CVIndependent

Wed09182019

Last updateTue, 18 Sep 2018 1pm

Anyone who’s worked as an office receptionist knows it can be a thankless job, but it’s not normally all that dangerous.

Well, danger certainly lurks in Dezart Performs’ current production, The Receptionist, a dark comedy by Adam Bock.

In the first part of the play, the title character, Beverly (Deborah Harmon), goes about her daily duties with great efficiency. It’s a seemingly normal day at the North East Office, as Beverly cheerfully handles the phones, relegating unwanted callers to the voicemails of co-workers. She sorts mail, tidies her desk and dishes out romantic advice to officemate Lorraine (Theresa Jewett). Beverly’s maternal warmth is clear as she calms her upset daughter over the phone—as is her irritation when her husband announces he has spent the money allocated for the family phone bill on yet another collectible teacup. It’s the boss’ birthday, so Beverly takes on the job of ordering a cake, and proudly shows Lorraine the card she’s purchased, which features a pony smoking a pipe.

Everything seems to be running smoothly until Martin Dart from the Central Office arrives to see the boss. Dart (Lou Galvan) appears to be a likable guy. He chats amiably with Beverly and responds to Lorraine’s blatant flirting with gusto. When the boss, Mr. Raymond (Hal O’Connell), finally shows up, the two men disappear into his office. After several minutes of shouting behind a closed door, the grim-faced pair emerges—and Dart escorts Mr. Raymond out of the building.

Apparently Mr. Raymond did not follow proper procedure when torturing and interrogating a client. He’s now facing the consequences.

As Act I ends, the audience is left wondering whether Beverly and Lorraine might also be marched down to the Central Office for questioning. And just what does this company do? It certainly seems ominous. Given the threat of worldwide terrorism (especially with opening night coming on the same day as the horrific attacks in Paris), this play seems quite timely.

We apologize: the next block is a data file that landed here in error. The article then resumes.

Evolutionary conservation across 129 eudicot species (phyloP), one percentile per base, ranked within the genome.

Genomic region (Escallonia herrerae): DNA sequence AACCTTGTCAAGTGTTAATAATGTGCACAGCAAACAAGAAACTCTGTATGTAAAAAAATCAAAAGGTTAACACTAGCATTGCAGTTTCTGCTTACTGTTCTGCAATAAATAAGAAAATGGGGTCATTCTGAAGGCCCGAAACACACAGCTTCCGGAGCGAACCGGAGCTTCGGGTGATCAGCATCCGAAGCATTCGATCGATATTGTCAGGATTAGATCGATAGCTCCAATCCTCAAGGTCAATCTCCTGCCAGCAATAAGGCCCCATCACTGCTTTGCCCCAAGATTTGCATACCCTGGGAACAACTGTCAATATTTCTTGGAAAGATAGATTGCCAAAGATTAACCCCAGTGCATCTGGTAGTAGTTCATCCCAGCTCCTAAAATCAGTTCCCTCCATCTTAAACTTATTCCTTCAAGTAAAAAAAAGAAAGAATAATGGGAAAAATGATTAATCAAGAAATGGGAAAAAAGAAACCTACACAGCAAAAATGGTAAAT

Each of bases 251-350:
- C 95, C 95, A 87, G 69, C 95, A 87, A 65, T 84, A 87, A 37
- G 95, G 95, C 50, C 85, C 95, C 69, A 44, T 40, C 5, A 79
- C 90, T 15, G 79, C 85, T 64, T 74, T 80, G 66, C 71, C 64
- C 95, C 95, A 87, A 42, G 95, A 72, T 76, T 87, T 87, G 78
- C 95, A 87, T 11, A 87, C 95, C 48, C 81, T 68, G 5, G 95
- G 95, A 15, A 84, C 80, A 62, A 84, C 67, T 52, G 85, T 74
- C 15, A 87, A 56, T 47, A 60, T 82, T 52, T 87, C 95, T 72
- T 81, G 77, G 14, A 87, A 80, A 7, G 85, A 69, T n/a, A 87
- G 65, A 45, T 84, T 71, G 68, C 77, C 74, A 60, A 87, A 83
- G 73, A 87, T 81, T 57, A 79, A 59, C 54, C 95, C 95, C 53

Under the masterful direction of Dezart’s artistic director, Michael Shaw, the cast is uniformly excellent. Like an evenly matched tennis foursome, they volley the dramatic ball back and forth with great skill. As Beverly, Deborah Harmon is perfect. There is not one false note in her performance. Early on, she’s funny, witty and totally in control of the kingdom that is her reception desk. Later, as the reality of what her fate might be sets in, we see her composure melt away into a puddle of fear.

Theresa Jewett is fabulous as Lorraine. Vampy and flirty, yet insecure, she reminds us of that one woman we’ve all worked with who just can’t get it together in the romance department.

Lou Galvan is spot-on as the mysterious Martin Dart. After initially coming across as a friendly guy, he sends a chill up our spines when his menacing side emerges. Equally as good is Hal O’Connell as the beleaguered Mr. Raymond. He also strikes us as a nice guy who got caught up in his company’s dark business, and is ultimately resigned to his fate.

Thomas L. Valach’s set is superb, while Phil Murphy’s lighting and Clark Dugger’s sound are just right.

The Receptionist is a relatively short play—just 75 minutes—but it will keep you pondering its themes for days.